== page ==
..............................................................1..2..3..4..5..6..7..8..9.10
From our divisibility rules, a number is divisible by 4, if, and only if, the last 2 digits are divisible by 4 forcing our 3rd plus 4th digit number to be divisible by 4 with the 3rd digit being odd. The possible 2 digit numbers are therefore 12, 16, 32, 36, 52, 56, 72, 76, 92 and 96. Since all of these candidates end in 2 or 6, the 4th digit can be safely said to be 2 or 6.
This makes our possible numbers so far....._.._.._..2..5.._..1..6.._..0
.............................................................. _.._.._..6..5.._..3..2.._..0
.............................................................. _.._.._..6..5.._..7..2.._..0
.............................................................. _.._.._..2..5.._..9..6.._..0
..............................................................1..2..3..4..5..6..7..8..9.10
From our divisibility rules, a number is divisible by 3 if the sum of its digits is divisible by 3. Similarly, a number is divisible by 6 if the sum of its digits is divisible by 3. SInce the first 3 digits must be divisible by 3, as must the first 6 digits, the number formed by the 4th, 5th, and 6th digits must be divisible by 3. Having the 4th and 5th digits, and knowing that the 6th digit must be even, we know that this 6th digit can only be 4 or 8.
This makes our possible numbers so far... _..8.._..2..5..4..1..6.._..0
..............................................................._..4.._..2..5..8..1..6.._..0
.............................................................. _..8.._..6..5..4..3..2.._..0
.............................................................. _..4.._..6..5..8..3..2.._..0
.............................................................. _..8.._..6..5..4..7..2.._..0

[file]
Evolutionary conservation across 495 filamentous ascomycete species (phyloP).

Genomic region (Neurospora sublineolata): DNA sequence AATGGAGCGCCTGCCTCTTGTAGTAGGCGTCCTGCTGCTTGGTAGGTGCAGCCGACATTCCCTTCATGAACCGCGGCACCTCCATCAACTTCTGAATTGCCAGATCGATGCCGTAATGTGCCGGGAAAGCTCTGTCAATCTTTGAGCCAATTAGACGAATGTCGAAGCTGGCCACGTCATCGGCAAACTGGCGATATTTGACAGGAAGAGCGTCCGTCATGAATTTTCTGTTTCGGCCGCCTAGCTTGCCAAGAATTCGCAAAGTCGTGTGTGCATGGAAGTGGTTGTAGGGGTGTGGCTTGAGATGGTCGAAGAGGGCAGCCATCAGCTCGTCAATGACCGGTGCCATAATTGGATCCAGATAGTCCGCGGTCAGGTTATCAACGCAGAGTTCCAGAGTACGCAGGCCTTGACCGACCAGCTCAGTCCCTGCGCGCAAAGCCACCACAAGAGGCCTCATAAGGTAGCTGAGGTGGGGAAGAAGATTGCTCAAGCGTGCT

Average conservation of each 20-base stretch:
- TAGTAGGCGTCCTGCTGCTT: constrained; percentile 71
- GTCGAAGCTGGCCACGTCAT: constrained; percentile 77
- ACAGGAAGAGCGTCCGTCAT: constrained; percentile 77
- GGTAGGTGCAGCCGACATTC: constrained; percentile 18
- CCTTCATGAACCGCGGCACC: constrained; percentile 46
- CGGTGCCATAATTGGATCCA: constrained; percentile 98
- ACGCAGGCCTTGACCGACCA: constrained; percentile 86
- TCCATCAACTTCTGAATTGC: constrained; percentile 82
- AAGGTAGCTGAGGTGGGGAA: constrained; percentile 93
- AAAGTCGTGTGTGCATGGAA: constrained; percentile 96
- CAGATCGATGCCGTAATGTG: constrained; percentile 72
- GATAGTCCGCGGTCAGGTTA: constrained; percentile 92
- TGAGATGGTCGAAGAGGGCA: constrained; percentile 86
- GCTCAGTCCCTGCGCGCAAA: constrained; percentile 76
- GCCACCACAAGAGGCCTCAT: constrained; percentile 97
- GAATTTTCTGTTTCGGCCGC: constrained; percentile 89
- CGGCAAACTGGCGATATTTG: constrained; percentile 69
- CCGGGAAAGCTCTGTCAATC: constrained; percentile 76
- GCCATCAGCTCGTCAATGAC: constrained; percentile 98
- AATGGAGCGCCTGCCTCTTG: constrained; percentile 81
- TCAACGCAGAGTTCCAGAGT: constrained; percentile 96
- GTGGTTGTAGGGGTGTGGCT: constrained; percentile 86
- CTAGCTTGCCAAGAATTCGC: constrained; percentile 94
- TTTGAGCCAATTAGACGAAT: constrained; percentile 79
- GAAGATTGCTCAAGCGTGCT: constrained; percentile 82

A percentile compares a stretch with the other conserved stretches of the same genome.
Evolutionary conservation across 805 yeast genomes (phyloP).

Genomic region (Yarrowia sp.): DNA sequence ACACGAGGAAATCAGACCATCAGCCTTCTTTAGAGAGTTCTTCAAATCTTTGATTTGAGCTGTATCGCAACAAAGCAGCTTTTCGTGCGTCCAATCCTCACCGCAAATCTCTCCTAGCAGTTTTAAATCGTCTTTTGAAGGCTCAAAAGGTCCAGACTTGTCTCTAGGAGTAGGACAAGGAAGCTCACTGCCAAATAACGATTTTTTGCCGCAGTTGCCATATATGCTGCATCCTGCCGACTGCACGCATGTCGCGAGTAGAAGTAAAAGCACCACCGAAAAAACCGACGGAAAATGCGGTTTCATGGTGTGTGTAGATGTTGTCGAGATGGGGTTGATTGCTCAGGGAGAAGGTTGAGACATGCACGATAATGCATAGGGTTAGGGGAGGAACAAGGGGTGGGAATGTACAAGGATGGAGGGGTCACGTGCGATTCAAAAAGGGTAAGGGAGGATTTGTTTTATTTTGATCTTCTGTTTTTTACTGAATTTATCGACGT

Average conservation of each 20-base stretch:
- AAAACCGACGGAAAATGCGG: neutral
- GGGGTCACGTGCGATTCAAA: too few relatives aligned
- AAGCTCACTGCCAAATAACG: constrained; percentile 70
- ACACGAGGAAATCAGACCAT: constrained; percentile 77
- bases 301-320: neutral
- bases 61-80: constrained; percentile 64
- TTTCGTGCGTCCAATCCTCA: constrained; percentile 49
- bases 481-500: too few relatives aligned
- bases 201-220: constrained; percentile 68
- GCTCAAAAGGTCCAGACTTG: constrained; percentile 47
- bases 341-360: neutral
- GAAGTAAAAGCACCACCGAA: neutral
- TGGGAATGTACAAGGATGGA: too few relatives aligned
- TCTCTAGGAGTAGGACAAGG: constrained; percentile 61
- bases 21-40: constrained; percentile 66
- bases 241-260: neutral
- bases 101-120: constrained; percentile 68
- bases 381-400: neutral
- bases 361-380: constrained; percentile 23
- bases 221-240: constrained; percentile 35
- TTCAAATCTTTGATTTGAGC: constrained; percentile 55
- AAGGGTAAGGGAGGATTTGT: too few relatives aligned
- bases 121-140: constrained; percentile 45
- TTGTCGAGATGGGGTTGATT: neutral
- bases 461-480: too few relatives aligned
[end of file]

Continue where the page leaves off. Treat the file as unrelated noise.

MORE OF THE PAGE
.............................................................. _..4.._..6..5..8..7..2.._..0
.............................................................. _..8.._..2..5..4..9..6.._..0
.............................................................. _..4.._..2..5..8..9..6.._..0
..............................................................1..2..3..4..5..6..7..8..9.10
However, the digits in 254 and 658 do not add up to a number divisible by 3.
This makes our possible numbers so far.. _..4.._..2..5..8..1..6.._..0 A
.............................................................. _..8.._..6..5..4..3..2.._..0 B
.............................................................. _..8.._..6..5..4..7..2.._..0 C
.............................................................. _..4.._..2..5..8..9..6.._..0 D
..............................................................1..2..3..4..5..6..7..8..9.10
We know that any number placed in the 9th digit will make the total number divisible by 9 so lets work with the 1st and 3rd digits.
The numbers remaining in the 4 cases are 3-7-9 for case A, 1-7-9 for case B, 1-3-9 for case C, and 1-3-7 for case D.
We have already pointed out from our divisibility rules that a number is divisible by 3 if the sum of its digits is divisible by 3. Which of the three candidate groups of 3 remaining digits will make our first three digits divisible by 3?
I think this final screening will lead you to the remaining possibilities, with the divisibility by 7 forcing the final answer to fall out.
Many thanks and much appreciation to MathMat for initially unearthing this clever solution.
Insert operation signs to make this correct: 2 _5_3 = 17
I need to make up ten numbers that are divisible by 2,3,4,5,6,8,9,10. Please help.